August 11, 2011

Sexuality education in the United States has evolved to teach everything besides sex itself.

August 2, 2011

So far, Bachmann has refused to acknowledge the clinics’ activities, raising questions not just about the business but also about Bachmann’s integrity as a candidate.

July 13, 2011

The former first lady fought for the Equal Rights Amendment, defended Roe v. Wade and worked with NOW. Once upon a time in America, that was not unreasonable to expect of a Republican.

July 9, 2011

The GOP hosts a fancy fundraiser for the disgraced Senator Vitter while demanding Representative Weiner’s immediate resignation.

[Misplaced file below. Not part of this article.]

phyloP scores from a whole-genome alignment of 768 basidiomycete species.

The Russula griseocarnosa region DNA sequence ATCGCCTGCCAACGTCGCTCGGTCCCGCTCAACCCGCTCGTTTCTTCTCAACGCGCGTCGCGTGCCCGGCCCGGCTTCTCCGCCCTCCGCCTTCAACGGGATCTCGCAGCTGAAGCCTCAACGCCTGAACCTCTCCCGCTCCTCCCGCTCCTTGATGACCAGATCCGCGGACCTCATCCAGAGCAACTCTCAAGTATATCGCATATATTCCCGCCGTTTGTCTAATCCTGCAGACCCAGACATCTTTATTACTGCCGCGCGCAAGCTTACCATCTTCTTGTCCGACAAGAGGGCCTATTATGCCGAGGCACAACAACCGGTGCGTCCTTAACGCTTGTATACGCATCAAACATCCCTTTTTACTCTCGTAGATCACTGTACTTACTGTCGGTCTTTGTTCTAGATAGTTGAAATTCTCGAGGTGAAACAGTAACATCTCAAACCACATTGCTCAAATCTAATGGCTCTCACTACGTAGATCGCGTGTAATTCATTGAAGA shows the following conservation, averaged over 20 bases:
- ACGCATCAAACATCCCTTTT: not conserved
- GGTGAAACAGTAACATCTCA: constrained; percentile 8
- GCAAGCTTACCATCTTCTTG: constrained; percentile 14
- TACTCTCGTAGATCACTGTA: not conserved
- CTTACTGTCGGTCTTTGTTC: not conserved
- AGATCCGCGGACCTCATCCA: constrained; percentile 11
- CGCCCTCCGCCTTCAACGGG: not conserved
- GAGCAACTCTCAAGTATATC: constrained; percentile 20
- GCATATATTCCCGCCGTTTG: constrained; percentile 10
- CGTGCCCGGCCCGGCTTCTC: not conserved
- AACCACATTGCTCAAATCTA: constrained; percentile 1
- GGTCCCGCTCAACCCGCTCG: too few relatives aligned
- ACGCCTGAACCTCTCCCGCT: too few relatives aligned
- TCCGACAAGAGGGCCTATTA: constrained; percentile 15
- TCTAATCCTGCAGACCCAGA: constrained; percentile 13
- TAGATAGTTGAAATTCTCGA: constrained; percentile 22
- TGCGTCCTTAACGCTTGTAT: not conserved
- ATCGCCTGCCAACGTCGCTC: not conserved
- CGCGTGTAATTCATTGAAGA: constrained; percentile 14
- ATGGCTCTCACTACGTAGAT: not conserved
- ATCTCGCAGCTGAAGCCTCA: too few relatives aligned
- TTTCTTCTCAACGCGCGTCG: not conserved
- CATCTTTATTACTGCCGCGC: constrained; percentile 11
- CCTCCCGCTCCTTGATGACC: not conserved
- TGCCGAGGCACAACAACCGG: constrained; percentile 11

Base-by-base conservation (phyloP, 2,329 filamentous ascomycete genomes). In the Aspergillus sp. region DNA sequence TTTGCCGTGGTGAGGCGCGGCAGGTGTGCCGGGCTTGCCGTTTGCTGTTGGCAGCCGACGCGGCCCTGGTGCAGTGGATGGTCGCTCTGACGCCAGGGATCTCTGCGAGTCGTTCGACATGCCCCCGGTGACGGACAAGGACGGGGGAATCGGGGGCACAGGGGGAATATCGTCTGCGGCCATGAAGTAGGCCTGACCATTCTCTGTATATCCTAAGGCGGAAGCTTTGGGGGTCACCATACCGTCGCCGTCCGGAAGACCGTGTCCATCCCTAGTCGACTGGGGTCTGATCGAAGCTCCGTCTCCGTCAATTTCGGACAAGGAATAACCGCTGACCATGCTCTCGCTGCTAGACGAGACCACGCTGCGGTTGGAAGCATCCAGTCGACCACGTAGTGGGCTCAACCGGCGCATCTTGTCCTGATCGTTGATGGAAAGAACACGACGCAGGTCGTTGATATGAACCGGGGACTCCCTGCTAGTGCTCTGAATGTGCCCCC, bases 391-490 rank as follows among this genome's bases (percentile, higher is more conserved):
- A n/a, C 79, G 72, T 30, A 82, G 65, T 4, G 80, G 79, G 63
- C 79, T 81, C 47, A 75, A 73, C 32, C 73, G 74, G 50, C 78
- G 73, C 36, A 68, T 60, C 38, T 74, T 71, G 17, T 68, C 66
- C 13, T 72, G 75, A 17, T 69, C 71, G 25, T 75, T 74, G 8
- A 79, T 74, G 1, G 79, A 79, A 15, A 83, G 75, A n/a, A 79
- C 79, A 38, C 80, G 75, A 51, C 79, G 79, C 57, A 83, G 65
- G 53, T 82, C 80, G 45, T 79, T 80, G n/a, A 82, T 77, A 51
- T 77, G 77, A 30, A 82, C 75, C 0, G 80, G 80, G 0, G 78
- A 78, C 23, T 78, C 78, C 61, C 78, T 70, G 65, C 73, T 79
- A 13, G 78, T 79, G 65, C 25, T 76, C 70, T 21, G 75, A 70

June 9, 2011

This isn't about Anthony Weiner's marriage or sex life. I’m angry he would risk his important role in the public debate by knowingly giving strangers access to such embarrassing photographs.

June 8, 2011

Journalists who embolden Andrew Breitbart by treating this gossip as serious news should think twice.

June 8, 2011

What kind of a professional has phone sex from his office during business hours with his staff just outside the door? Not one with his priorities in order.

June 8, 2011

Eric takes on the Washington Post, Reed Richardson dives into the Proposition 8 marriage equality battle, and the mail.

May 5, 2011

Marriage as an institution might deserve closer scrutiny, Melissa Harris-Perry explains, but people simply making "different decisions" about their own lives deserve to be left alone.

March 7, 2011